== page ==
SBVC Celebrates Black History Month
Students and the entire community are invited to celebrate a great mashup of cultural reflections on racial justice, civil rights, historically inspired entertainment and other full-flavored festivities.
It’s all going down at San Bernardino Valley College.
On Tuesday, February 18 from noon to 2:00 p.m., Umoja-Tumaini hosts its Mac & Cheese Throw Down cooking competition. The taster’s choice explores the history of soul cuisine with tradition versus contemporary palates. The group will look at familiar foods in the Black community, and how some recipes achieved popularity and longevity. Everyone can grab a bite or two at the event to be held in B-100.
On Friday, February, 21, all are invited to the Black History Month Breakfast held from 9-11 a.m at the SBVC Sun Room/Student Center. Under the theme, “Know the Past, Shape the Future,” the Black Faculty and Staff presents four honorees in recognition of their many years of service to the community and students. Among them, Patricia Nickols-Butler, CEO of Community Action Partnership of San Bernardino County and board member of the SBVC Foundation. The featured speaker is LaQuetta Bush-Simmons.
Also recognized will be Assemblymember James Ramos, San Bernardino County deputy chief probation officer Kimberly Ellis, and SBVC custodian Jerry Mason, a community coach who has led many track teams and students onto victorious careers.
Gospel group Gary Gary will perform. Umoja Tumaini club will be on-site to greet and serve.
“We plan on having a good time,” said Keynasia Buffong, president of Black Faculty and Staff. “This year, Black Faculty and Staff wanted to make sure that we engage the students in every way. We want to honor folks actively working to shape the future and change things for African Americans in this community.”
Umoja Tumaini is presenting a slide show of African American historical contributions, some of which are not found in typical lineups.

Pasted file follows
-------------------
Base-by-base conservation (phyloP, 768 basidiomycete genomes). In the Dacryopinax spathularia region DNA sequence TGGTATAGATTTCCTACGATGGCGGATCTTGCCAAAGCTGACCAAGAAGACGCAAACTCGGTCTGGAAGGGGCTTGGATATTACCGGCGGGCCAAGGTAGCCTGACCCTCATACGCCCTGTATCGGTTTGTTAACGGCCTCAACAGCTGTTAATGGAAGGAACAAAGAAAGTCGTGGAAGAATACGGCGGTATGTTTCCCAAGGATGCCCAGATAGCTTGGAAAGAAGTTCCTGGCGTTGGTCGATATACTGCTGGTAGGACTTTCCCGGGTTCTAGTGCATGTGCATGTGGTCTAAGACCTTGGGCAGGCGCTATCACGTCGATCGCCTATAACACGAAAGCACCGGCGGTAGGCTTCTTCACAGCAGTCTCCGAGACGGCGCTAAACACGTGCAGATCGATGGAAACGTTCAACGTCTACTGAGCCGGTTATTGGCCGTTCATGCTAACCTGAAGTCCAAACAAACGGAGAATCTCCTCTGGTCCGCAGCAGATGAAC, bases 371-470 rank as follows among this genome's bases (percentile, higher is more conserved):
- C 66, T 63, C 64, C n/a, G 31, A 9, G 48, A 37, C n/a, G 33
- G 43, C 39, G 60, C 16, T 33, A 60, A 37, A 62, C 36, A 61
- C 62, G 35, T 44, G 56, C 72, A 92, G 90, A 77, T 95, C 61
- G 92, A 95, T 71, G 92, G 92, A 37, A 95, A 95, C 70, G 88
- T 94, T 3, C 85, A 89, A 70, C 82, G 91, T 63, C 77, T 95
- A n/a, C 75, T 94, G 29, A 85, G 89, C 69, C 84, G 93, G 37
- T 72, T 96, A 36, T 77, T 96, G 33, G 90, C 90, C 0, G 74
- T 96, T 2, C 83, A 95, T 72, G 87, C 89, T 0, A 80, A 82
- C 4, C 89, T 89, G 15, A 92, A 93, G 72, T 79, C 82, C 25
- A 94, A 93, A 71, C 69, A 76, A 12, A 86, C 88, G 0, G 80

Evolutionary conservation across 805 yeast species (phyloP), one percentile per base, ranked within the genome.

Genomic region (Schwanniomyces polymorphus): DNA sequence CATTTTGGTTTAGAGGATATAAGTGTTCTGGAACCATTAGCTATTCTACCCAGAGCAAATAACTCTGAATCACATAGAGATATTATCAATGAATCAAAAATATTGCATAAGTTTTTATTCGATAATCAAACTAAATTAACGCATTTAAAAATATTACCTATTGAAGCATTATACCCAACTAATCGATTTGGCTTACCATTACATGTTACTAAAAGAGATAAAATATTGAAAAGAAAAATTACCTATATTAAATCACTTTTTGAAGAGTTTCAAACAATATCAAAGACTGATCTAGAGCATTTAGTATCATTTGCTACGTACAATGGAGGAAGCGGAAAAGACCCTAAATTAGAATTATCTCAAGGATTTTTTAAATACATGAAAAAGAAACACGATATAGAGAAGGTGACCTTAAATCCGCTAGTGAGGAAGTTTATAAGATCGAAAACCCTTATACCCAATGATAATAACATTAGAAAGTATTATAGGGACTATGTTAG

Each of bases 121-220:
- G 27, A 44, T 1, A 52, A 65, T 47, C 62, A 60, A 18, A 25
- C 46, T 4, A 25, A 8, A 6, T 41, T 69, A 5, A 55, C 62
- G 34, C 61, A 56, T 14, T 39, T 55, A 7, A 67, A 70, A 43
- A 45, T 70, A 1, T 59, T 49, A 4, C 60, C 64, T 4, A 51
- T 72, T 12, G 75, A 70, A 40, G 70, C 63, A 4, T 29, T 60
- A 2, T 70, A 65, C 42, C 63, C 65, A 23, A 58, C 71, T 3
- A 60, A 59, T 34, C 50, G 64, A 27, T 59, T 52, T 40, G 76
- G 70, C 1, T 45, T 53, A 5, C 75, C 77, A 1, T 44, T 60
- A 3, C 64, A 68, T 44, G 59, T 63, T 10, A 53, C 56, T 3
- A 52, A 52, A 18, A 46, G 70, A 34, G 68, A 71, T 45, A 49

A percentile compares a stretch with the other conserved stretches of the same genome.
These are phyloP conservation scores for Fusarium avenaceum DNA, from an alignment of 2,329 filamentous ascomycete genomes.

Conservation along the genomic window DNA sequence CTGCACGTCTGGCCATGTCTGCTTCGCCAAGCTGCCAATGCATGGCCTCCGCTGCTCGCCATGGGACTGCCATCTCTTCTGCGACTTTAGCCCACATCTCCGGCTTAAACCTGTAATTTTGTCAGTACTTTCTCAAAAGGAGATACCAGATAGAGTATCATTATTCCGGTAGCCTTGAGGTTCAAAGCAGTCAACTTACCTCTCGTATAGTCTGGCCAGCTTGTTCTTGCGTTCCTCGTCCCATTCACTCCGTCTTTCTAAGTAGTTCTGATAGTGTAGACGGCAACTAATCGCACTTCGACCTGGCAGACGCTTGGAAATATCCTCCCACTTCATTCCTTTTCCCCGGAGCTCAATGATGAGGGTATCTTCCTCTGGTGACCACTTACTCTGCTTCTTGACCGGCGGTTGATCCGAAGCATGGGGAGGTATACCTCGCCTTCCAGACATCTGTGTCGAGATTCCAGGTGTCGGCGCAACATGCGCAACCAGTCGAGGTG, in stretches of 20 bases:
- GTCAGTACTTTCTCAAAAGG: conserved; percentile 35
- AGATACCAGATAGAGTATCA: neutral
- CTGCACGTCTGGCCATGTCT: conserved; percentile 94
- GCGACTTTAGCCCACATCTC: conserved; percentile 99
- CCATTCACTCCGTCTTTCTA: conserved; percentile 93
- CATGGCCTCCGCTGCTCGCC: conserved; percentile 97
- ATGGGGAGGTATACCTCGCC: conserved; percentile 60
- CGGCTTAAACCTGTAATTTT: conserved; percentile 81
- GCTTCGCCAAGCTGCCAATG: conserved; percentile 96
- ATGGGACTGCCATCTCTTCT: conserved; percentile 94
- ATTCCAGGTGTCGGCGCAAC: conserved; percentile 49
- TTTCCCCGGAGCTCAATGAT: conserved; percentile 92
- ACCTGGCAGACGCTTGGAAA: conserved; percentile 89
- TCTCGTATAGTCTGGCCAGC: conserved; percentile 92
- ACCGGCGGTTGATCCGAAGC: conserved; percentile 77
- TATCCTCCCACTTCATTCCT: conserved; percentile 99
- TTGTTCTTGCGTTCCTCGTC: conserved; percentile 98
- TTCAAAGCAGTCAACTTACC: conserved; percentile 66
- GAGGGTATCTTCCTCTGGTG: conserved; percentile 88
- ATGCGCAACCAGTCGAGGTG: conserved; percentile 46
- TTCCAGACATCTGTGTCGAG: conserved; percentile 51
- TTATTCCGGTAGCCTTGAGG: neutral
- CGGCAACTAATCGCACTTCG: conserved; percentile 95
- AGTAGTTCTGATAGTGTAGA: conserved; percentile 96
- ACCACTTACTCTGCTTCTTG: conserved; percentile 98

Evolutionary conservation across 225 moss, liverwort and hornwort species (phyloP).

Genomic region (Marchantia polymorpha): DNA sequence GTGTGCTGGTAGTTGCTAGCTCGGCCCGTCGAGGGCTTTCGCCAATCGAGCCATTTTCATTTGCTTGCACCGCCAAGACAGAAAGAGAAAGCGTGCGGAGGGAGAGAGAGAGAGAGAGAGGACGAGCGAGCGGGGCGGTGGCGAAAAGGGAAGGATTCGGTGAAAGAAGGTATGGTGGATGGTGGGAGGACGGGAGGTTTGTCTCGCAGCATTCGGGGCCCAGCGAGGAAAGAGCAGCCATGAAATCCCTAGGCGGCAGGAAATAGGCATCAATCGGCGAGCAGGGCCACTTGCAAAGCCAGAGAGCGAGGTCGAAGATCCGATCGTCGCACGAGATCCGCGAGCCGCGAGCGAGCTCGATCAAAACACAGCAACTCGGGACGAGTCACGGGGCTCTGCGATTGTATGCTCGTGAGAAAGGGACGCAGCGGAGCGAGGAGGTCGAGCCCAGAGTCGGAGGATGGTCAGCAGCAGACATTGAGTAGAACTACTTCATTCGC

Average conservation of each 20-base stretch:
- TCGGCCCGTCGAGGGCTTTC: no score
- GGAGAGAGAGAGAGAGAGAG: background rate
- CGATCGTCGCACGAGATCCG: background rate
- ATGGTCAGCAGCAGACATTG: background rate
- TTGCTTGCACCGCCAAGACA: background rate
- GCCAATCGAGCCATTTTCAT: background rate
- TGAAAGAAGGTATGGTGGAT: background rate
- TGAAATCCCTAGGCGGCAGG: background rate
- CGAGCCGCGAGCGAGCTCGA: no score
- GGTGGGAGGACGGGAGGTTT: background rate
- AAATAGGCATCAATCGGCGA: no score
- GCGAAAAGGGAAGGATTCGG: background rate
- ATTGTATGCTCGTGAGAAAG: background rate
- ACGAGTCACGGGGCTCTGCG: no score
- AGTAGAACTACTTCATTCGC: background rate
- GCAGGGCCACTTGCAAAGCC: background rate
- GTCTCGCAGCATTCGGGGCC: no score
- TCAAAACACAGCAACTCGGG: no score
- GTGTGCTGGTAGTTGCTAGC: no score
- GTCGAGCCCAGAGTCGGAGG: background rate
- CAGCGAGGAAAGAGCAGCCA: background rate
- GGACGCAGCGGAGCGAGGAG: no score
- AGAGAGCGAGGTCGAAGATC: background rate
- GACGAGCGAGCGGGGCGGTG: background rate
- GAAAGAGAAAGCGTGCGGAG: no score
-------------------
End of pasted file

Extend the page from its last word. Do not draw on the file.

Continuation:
“We’re looking to celebrate some of the unsung. We want to make sure that they understand that they helped shape our lives today,” she said.
On Thursday, February 27, the Precinct Reporter newspaper and the SBVC Black Faculty & Staff will present “Black Butterfly,” a modern fusion dance concert with Maura Townsend’s Project21Dance, Spoken Word artist Alex Avila from CSUSB, and classically trained vocalist William Lacey, which explores a deeper, often tragic trajectory of police abuse.
The event also presents a tribute to Nina Simone.
On Friday, February 28 from 1:00-3:00 p.m., fashionistas can get their sister wrap on with “My Black is Beautiful Head Wrap Party” to be held in B-100. Light refreshments will be served, and ladies will discover the origins of the royalty behind the headwrap, and may learn to walk a bit taller.
The event leads into yet another dynamic breakout evening on campus with a Civil Rights/Black History Month Concert from 7:00-9:30 p.m. It will be held in the auditorium. The annual Black History Month concerts continue to grow with a wide array of compelling performances from all corners of the community.
She considers it the most important concert that they hold in the performing arts department all year long. Her favorite part is always the music. She appreciates how it expresses the spirit. “The spirit which yearns to be free and equal, these things don’t exist in a vacuum. These things can only exist in a society that is free to express itself, which is another civil right,” she said.